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Do Boeing Engineers Have Enough Leverage To Strike?

Feb 8, 2013
Originally published on February 8, 2013 12:28 pm

Transcript

STEVE INSKEEP, HOST:

Boeing engineers in the Pacific Northwest are voting on whether to authorize a strike. The labor dispute is playing out against a dramatic backdrop. Here, the engineers are needed, now more than ever, to help fix the batteries on Boeing's flagship 787 Dreamliner.

As Ashley Gross of member station KPLU reports, that's given the engineers something that is rare for unions, these days - leverage.

ASHLEY GROSS, BYLINE: At the engineering union headquarters south of Seattle, about a dozen Boeing employees are gathering to talk strategy.

ORLANDO DE LOS SANTOS: And - all right, we'll start the meeting at 4:30, but you guys go get some grub.

GROSS: Over plates of Indian curry, they talk about the ballots that went out to 21,000 engineers and technicians this week. On the table is a flier that says, "We keep Boeing flying." Except, of course, there's one plane that's not flying - the fuel-efficient Dreamliner. The FAA grounded it last month due to battery problems. Hundreds of union members are working around the clock to find a fix. Union leader Orlando de los Santos says it's a reminder to Boeing to value its technical workers.

SANTOS: You need us engineers. We are still the center of the universe, like it or not. Treat the engineers with respect.

GROSS: The Dreamliner crisis ratcheted up the stakes in a labor standoff that was already contentious. Boeing executives declined an interview, but a spokesman said the company wants to keep the workforce competitive. After the Dreamliner was grounded, Boeing agreed to almost all of the union's positions - except that it wants to move new hires to a 401(k) instead of a pension.

JAKE ROSENFELD: The union actually has two sources of leverage that aren't usually present in these types of disputes.

GROSS: Jake Rosenfeld is a professor at the University of Washington, who researches unions. He says unlike most standoffs between workers and management these days, Boeing's engineers may have the upper hand.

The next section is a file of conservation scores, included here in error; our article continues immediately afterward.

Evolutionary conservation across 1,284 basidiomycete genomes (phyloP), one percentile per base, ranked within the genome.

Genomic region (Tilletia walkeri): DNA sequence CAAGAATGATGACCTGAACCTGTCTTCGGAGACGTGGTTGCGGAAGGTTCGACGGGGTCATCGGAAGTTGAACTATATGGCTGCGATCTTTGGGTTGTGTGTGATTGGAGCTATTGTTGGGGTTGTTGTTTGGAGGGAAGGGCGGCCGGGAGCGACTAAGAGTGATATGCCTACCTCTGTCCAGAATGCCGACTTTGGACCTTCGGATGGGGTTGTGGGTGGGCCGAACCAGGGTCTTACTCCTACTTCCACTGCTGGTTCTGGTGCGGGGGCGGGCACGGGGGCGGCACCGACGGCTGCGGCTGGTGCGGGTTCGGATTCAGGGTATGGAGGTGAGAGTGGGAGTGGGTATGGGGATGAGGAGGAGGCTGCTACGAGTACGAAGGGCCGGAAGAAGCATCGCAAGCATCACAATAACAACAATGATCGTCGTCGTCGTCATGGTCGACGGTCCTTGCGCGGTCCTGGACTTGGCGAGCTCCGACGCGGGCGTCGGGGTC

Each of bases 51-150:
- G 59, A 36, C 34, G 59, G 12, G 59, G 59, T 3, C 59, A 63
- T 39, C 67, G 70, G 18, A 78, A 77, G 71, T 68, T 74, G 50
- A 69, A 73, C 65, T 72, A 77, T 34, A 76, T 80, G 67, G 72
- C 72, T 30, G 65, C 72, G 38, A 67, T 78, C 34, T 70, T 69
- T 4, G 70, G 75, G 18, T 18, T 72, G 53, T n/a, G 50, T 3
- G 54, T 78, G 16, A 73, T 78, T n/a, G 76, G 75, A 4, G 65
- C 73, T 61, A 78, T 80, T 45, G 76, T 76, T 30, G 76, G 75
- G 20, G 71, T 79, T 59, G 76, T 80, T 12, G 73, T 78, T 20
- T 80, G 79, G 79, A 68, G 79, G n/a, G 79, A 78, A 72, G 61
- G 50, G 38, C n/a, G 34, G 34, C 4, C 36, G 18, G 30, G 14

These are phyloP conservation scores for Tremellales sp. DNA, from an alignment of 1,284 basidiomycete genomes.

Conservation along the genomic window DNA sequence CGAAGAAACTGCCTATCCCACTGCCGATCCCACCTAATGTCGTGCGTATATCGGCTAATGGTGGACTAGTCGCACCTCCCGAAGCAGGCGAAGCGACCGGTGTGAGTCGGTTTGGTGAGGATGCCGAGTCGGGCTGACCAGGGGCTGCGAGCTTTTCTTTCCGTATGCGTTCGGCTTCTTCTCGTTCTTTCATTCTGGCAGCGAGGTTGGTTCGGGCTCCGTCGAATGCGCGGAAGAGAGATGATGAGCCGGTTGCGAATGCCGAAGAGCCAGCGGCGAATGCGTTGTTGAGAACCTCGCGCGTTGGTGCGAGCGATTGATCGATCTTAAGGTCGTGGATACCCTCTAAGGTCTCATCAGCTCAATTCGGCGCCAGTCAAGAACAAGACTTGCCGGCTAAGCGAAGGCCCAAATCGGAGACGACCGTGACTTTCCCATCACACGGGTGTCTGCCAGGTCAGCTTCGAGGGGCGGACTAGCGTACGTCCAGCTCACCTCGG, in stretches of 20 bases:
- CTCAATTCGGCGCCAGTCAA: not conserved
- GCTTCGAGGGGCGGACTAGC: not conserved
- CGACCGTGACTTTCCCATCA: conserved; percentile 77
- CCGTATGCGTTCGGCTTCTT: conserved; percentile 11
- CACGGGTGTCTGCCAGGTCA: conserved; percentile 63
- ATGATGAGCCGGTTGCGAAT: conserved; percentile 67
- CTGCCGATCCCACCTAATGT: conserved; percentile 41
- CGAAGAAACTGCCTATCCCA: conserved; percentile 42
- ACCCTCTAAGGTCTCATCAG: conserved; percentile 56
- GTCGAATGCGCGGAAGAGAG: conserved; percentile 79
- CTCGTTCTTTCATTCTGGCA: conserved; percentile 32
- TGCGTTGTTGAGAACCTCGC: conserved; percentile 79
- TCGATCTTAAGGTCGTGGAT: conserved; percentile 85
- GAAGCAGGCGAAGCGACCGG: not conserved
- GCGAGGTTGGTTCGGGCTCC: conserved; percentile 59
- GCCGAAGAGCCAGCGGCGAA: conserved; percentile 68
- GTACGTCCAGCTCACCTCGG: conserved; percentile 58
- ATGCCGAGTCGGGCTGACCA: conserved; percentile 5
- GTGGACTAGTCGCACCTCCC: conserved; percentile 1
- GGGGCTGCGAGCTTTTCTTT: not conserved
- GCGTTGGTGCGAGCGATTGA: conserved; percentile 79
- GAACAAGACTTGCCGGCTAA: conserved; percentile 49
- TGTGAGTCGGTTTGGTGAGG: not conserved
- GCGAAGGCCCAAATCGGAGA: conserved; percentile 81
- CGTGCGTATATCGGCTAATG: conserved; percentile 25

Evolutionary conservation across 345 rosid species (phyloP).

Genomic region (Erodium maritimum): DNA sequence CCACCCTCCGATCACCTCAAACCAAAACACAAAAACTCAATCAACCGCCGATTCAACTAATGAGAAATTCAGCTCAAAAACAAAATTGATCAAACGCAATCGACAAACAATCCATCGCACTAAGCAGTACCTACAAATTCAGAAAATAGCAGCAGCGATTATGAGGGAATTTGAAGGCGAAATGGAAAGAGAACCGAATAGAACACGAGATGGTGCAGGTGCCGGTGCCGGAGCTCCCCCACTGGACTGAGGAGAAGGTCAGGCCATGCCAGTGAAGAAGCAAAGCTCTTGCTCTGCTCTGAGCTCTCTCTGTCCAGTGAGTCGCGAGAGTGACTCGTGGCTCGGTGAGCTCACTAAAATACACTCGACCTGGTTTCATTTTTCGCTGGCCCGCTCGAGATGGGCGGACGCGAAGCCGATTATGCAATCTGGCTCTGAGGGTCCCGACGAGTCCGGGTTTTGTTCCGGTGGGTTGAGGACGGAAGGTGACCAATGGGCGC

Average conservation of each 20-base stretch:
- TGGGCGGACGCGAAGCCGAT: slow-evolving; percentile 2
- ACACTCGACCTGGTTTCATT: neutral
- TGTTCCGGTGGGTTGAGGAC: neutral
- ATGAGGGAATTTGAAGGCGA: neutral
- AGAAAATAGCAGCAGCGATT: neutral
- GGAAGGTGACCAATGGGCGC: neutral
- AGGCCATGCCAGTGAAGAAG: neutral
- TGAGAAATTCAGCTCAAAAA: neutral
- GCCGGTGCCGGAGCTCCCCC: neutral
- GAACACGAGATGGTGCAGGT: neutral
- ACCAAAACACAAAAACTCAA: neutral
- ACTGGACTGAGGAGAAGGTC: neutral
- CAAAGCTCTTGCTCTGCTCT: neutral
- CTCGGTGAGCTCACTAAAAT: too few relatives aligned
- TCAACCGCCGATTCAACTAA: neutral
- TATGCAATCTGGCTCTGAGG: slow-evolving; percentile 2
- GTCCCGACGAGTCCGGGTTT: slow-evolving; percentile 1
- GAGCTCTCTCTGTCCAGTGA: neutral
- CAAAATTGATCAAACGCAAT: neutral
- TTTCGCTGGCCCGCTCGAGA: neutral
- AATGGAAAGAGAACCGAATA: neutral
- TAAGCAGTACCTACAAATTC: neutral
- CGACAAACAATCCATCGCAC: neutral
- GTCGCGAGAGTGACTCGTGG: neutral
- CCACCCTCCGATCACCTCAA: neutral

ROSENFELD: One, the company needs to keep production going. It's an incredibly critical time for them. And the second point of leverage is that they are highly skilled and not easily replaceable.

GROSS: The company has leverage of its own. After a strike by Seattle-area machinists in 2008, Boeing built a Dreamliner factory in South Carolina, a right-to-work state. That prompted a National Labor Relations Board lawsuit saying that move was illegal retaliation. The board later dropped its suit after the company and the union reached an agreement. But Rosenfeld says that episode showed the company's willingness to move work away from union strongholds.

ROSENFELD: It has to be, if you take the long-term view, a worrying sign for the workforce.

(SOUNDBITE OF KNOCKING, DOOR OPENING)

BECKI NEEL: Hi.

GROSS: Hi.

NEEL: How's it going?

GROSS: All right.

NEEL: Come on in.

GROSS: The strike authorization vote is weighing heavily on skilled engineers like Becki Neel. She's a former Air Force pilot who now directs flight tests. She's not sure how to vote. The idea of going on strike is stressful financially, and she says a lot of people don't want to strike during the Dreamliner crisis.

NEEL: To know that your awesome, amazing, game-changing airplane is grounded across the world right now, is not a good place to be in. That doesn't - people have pride, and they want to get the plane back in the air.

GROSS: Union leaders say they hope a strike authorization will bring the company back to the bargaining table. But many Boeing engineers say if they have to, they're prepared to walk out. One is 27-year-old Daniel Peters. He says this isn't just about engineers, or about Boeing.

DANIEL PETERS: I see the pensions as really, one of the last bastions of middle-class security.

GROSS: Peters says because Boeing engineers are well-paid and highly skilled, they're in the unique position of being able to take a stand.

For NPR News, I'm Ashley Gross in Seattle. Transcript provided by NPR, Copyright NPR.